Wall Street Declines on Global Economic Worries

NEW YORK - Wall Street declined Wednesday for the third straight session, with investors still unsettled about the economy and only somewhat relieved about falling commodities prices.

The Commerce Department gave the market just modest comfort when it said orders for manufactured products rose by 1.3 percent in July. The figure was higher than the 0.8 percent predicted by economists polled by Thomson Financial/IFR; the department also upwardly revised its June reading to an increase of 2.1 percent.

However, the report was shrugged off by many traders as old news, given that this is now early September. And with automakers expected to release sluggish August sales data later in the session and the Labor Department anticipated to report another drop in U.S. payrolls on Friday, trading was marked by caution.

A massive pullback in commodities since earlier in the summer has helped alleviate some of the market's inflation worries. Oil slid below $108 a barrel Wednesday as the dollar strengthened and Hurricane Gustav appeared to leave oil installations in the Gulf of Mexico largely undamaged.

But investors are realizing that oil is also falling because demand growth around the world appears to be waning. On Tuesday, stocks gave up a huge early advance only to close lower, as investors' enthusiasm about oil's selloff dissipated and gave way to concerns about the economy in the United States, as well as in other developed countries.

"All the data in the last two weeks has actually been very good," said Joseph V. Battipaglia, chief investment officer at Ryan Beck & Co., pointing to Wednesday's factory orders data, falling oil prices, and the recent upward revision of second-quarter gross domestic product. "Despite all that, you didn't get a commensurate market performance. And that's troubling."

In midday trading, the Dow Jones industrial average fell 83.78, or 0.73 percent, to 11,433.14, after moving in and out of positive territory.

Broader stock indicators also dropped. The Standard & Poor's 500 index fell 10.54, or 0.82 percent, to 1,267.04, and the Nasdaq composite index fell 23.91, or 1.02 percent, to 2,325.33.

Bond prices moved higher Wednesday. The yield on the benchmark 10-year Treasury note, which moves opposite its price, fell to 3.72 percent from 3.74 percent in late trading on Tuesday.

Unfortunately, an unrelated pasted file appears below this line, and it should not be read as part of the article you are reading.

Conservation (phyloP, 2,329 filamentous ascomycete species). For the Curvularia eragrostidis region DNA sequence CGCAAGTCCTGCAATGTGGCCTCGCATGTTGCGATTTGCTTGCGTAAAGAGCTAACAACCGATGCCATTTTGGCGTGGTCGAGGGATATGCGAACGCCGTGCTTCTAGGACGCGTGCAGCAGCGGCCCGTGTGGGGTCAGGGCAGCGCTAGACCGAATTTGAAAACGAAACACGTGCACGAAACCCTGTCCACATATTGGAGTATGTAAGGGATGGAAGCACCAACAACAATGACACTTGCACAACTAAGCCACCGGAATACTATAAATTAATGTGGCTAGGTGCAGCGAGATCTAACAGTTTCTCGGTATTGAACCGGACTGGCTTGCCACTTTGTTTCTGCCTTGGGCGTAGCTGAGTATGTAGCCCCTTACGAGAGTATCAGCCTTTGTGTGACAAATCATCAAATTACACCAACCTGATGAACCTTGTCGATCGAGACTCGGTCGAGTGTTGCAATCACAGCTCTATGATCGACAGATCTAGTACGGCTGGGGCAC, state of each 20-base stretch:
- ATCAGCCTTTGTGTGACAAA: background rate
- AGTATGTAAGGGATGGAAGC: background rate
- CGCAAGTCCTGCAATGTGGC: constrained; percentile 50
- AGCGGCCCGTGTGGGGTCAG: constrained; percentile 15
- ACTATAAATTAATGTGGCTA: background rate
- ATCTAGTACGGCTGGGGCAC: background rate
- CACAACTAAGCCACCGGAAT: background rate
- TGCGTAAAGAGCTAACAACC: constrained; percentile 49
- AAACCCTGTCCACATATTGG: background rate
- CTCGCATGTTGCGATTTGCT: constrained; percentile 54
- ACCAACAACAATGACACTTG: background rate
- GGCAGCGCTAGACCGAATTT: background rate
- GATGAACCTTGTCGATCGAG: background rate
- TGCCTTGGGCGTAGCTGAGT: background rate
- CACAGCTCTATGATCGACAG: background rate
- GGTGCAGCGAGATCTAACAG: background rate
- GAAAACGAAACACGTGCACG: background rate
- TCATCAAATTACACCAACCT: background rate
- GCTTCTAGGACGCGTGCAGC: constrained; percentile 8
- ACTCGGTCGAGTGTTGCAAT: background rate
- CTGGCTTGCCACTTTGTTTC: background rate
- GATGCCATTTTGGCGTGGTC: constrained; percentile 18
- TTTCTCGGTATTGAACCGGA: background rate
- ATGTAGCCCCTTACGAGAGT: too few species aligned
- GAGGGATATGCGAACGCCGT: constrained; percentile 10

The big economic headline of the week for Wall Street is likely to be the Labor Department's reading on August employment. The report is expected to show a drop in payrolls for the eighth straight month and another uptick in the unemployment rate.

The financial sector, which has played a big role in determining the direction of the stock market this year, was mostly higher on Wednesday.

Ambac Financial Group Inc. rose $1.69, or nearly 24 percent, after Wisconsin insurance regulators late Tuesday approved the bond insurer's plans for a new insurance subsidiary.

Many consumer product makers, however, have been hurting.

Corning Inc. fell $1.57, or 8.1 percent, to $17.93 after reducing its third-quarter sales and earnings-per-share outlook to reflect slower shipments of glass used in flat-screen televisions and computers.

Cell phone maker Nokia Corp. was also weak Wednesday, dropping 93 cents, or 3.8 percent, to $23.52.

Light, sweet crude futures fell $2.14 to $108.57 a barrel on the New York Mercantile Exchange.

While oil's drop should help consumers, it has taken a toll on a few companies — traders appeared a bit rattled about reports Wednesday that the hedge fund Ospraie Management is shuttering its largest fund due to significant losses in commodities.

Also troubling to investors is that a major reason behind the oil pullback is the anemic economies in the United States and abroad.

"We went from a weakening dollar, strong growth abroad regime to one that has a strengthening dollar and weak growth abroad," said Brian Gendreau, investment strategist for ING Investment Management. "People are trying to figure out what this means for their portfolios ... No one really has a comprehensive way of sorting this all out."

Small-cap stocks performed a bit better than others on Wednesday, as smaller companies tend to have less overseas exposure. The Russell 2000 index of smaller companies slipped 1.12, or 0.15 percent, to 737.39.

Declining issues outnumbered advancers by about on the New York Stock Exchange, where volume came to 442.1 million shares.

European indexes fell after a European Union report showed falling exports and lower household spending caused the euro economy to shrink by 0.2 percent in the second quarter.

Britain's FTSE 100 fell 2.15 percent, Germany's DAX index fell 0.78 percent, and France's CAC-40 lost 2.03 percent.

In Japan, the Nikkei stock index rose 0.64 percent.